- Most of the repositories have minimum objects due to irregular deposition. Repository managers should encourage community members to upload more and more full-text items and, if not, should provide at least links (e.g url, doi etc.) to the full-text. The study also suggests following mediated deposit services/deposit (Armbruster, 2011; Pinfield, 2001) and appeals to library authorities to assist authors or submitters in the deposition process.
- Metadata of withdrawn items are required to be visible and searchable so that users can have an idea about the items;
- This study recommends the adoption of a qualified version Dublin Core (DC) as the metadata standard for organizing resources and also proposes to use domain specific metadata schemes for non-textual knowledge objects like theses, learning objects, datasets etc.
- Generally, authors unknowingly transfer copyrights to the publishers for articles to be published. This study suggests authors should follow the Creative Commons Attribution (CC-BY) licence in order to retain key rights so that they can re-use, re-mix or distribute it as per the Creative Commons (CC) license. In this context it may be noted that the ‘author addendum’ that allows modification of the publisher’s agreement with the authors also allows authors to keep key rights to his/her works and this may help to achieve the greater objectives of OA movement;
- Organization of items in collections under an IR, as far as subject descriptors are concerned, should be populated according to any standard control vocabulary tools like domain-specific thesaurus, DDC (Dewey Classification Scheme) etc;
- This study tolerates ‘embargo’ of any form imposed by publishers or any other organizations. But it is suggested to follow the ‘Immediate-Deposit/Optional-Access’ (IDOA) policy in order to ensure 100% deposition of contents into the repositories;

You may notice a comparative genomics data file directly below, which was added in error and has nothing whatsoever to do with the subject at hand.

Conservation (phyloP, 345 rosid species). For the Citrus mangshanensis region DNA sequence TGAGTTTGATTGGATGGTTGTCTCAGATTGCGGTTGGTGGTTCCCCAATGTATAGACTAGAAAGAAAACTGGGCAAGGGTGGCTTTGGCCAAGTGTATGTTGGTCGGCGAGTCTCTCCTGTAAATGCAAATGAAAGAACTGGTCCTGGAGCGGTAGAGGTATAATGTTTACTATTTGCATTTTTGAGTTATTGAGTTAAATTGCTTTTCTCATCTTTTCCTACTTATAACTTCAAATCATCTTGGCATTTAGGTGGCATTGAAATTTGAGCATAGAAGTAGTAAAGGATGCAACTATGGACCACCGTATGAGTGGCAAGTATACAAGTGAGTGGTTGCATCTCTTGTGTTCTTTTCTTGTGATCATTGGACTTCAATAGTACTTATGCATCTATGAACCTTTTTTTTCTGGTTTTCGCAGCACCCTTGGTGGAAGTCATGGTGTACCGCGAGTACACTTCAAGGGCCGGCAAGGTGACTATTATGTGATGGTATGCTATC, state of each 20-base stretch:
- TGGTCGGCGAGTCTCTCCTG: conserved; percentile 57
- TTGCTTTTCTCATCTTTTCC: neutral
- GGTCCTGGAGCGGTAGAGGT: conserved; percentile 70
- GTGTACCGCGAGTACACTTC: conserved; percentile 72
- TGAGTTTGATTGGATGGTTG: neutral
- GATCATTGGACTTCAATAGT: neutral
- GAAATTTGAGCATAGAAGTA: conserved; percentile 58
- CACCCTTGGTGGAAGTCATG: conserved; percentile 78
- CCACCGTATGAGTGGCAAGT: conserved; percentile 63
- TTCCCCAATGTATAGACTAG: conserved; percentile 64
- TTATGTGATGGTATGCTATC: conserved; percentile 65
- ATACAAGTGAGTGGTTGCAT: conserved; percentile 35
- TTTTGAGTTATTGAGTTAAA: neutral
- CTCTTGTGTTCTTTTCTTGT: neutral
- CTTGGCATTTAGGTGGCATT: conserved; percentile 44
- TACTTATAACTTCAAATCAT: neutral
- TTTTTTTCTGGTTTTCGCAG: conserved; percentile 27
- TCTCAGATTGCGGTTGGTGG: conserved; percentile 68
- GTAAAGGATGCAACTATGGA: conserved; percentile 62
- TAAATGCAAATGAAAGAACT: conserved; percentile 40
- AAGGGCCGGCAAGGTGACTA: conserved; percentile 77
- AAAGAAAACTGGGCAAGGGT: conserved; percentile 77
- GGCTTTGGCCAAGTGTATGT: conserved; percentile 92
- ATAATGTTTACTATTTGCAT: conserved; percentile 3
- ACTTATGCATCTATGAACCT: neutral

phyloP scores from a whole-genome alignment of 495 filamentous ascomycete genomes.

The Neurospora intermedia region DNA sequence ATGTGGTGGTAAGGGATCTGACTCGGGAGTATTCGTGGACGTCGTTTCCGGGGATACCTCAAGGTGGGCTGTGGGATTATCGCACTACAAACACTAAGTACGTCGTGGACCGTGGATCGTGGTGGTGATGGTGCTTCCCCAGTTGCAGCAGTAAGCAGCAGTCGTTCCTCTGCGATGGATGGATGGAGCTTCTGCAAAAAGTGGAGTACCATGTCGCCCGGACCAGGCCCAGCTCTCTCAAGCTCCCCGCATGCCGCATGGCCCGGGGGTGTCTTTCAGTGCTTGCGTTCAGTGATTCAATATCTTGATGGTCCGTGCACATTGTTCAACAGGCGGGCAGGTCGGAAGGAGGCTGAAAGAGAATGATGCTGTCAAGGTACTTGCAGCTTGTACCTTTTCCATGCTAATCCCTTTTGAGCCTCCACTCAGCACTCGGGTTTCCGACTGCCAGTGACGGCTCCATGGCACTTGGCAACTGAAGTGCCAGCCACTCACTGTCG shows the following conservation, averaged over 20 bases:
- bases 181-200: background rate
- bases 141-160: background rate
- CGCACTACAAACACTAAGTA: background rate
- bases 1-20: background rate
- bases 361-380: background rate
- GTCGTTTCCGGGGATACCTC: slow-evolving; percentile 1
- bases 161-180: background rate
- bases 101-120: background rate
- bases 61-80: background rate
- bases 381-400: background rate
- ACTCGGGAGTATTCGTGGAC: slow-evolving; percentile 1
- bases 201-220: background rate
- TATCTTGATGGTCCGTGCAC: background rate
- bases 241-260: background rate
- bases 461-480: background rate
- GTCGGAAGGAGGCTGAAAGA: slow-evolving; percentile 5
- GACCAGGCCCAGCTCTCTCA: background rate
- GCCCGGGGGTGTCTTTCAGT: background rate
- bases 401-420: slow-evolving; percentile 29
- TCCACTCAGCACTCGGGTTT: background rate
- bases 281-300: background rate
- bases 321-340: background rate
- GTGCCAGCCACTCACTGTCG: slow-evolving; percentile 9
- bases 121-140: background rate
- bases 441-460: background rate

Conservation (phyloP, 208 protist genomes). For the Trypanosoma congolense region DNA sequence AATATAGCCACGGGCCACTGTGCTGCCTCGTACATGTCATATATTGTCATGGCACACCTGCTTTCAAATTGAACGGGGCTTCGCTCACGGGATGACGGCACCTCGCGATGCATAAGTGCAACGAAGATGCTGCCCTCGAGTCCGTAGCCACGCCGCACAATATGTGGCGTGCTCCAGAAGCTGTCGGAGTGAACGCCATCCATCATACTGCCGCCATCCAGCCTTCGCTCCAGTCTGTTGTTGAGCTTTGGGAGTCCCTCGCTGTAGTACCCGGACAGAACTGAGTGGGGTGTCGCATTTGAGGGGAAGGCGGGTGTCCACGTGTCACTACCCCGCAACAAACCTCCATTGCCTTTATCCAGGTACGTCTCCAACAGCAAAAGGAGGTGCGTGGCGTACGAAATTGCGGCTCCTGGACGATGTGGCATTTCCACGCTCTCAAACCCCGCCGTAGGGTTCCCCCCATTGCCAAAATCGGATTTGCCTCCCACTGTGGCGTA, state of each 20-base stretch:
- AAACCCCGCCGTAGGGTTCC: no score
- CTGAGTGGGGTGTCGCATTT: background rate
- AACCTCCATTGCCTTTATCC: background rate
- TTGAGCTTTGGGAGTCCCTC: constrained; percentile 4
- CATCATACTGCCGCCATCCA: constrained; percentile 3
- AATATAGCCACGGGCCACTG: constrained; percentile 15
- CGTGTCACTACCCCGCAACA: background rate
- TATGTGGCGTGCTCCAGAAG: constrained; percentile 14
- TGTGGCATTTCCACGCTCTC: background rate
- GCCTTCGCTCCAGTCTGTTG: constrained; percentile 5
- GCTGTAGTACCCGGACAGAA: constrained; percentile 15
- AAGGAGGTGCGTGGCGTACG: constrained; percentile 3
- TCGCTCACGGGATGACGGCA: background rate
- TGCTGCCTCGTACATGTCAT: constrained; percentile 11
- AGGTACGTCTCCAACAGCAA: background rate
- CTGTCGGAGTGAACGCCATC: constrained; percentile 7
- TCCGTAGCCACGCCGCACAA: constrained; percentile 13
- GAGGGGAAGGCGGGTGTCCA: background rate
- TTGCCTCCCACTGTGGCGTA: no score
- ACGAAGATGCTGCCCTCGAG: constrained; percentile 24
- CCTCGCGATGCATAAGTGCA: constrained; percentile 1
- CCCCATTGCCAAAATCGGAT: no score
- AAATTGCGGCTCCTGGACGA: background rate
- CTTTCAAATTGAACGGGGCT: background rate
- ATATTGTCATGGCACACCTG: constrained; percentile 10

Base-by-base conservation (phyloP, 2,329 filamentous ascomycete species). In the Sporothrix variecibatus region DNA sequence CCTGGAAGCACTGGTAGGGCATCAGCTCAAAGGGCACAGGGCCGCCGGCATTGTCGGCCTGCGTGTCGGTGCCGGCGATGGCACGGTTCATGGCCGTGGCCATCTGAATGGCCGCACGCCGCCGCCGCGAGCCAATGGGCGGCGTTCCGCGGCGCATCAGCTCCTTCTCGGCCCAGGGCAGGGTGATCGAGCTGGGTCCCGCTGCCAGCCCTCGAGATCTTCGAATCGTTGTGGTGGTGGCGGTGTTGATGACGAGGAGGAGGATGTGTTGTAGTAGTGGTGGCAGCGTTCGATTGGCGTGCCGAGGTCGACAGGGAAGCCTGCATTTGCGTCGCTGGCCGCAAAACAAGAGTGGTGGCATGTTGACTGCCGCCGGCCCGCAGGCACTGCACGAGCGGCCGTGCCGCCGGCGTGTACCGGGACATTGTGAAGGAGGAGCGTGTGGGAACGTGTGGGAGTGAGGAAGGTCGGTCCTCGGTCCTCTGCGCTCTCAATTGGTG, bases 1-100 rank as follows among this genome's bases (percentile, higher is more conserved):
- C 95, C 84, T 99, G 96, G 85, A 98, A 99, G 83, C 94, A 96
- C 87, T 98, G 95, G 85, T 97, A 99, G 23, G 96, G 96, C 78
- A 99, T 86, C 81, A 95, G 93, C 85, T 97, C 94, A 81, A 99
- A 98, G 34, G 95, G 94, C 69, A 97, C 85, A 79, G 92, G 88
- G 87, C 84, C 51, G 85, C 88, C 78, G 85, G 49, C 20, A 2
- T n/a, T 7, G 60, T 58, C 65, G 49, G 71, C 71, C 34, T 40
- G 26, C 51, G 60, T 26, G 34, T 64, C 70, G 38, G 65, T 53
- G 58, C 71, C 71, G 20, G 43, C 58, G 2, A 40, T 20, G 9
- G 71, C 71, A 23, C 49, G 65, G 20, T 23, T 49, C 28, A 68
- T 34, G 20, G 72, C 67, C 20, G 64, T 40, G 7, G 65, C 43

- Establishment of global repository networks based on common standards of interoperability, as proposed by UNESCO (Mukhopadhyay, 2015), are essential to provide global access to the local research outputs.
After the successful journey over 25 years since 1991 (the first subject repository arXiv started functioning), OARs are in a critical situation when policy matters are concerned. Almost all the countries are now maintaining OARs and over 30% of OARs all over the world as stated earlier have been functioning without OA policies. In our study, the picture has gone from bad to worse and is quite alarming to the repository administrators. More than 70% of repositories support 2–4 policies and only 16 OARs support more than 5 policies (column 16 of Annex 1). The majority of the repositories under study are below the average level as reported by Peter Millington (Millington, 2006), and are not up to the standard. But it is a good sign that 44 (86%) OARs are registered with the ROARMAP database and only seven OARs (sl. no. 20, 21, 22, 27, 33, 39, 40) are not listed. Nevertheless, several issues within the policies are not stated in policy documents. Even OARs in developed countries are also facing the same problems in OA policy framework formulation. Policies like user interface/experience, multilinguality, versioning, quality control mechanisms, subject access system, are not covered in the documentation and are required to be properly formulated in the line of global recommendations. Even some of the issues (such as the archiving format, mandatory/optional, collection as well as system management) within the policies are still missing. In this context, aligning repository networks and mandates is likely to be crucial in determining future repository development (Shearer, 2014). As stated earlier, there are differences among countries but the issues (Table 2) are almost the same. This study proposes some of the common areas (see Table 2) where policy proposals are required for smooth functioning of OARs. So, devising a common set of policies against pre-defined issues (as stated in Annex 1) based on existing best practices has been a challenging task for the repository developers. In view of these hard facts related to OA, this paper recommends, after analyzing the policy documentations of COAR member countries, a set of OA policy elements (included in section 6) that may be adopted by any OAR irrespective of size or type.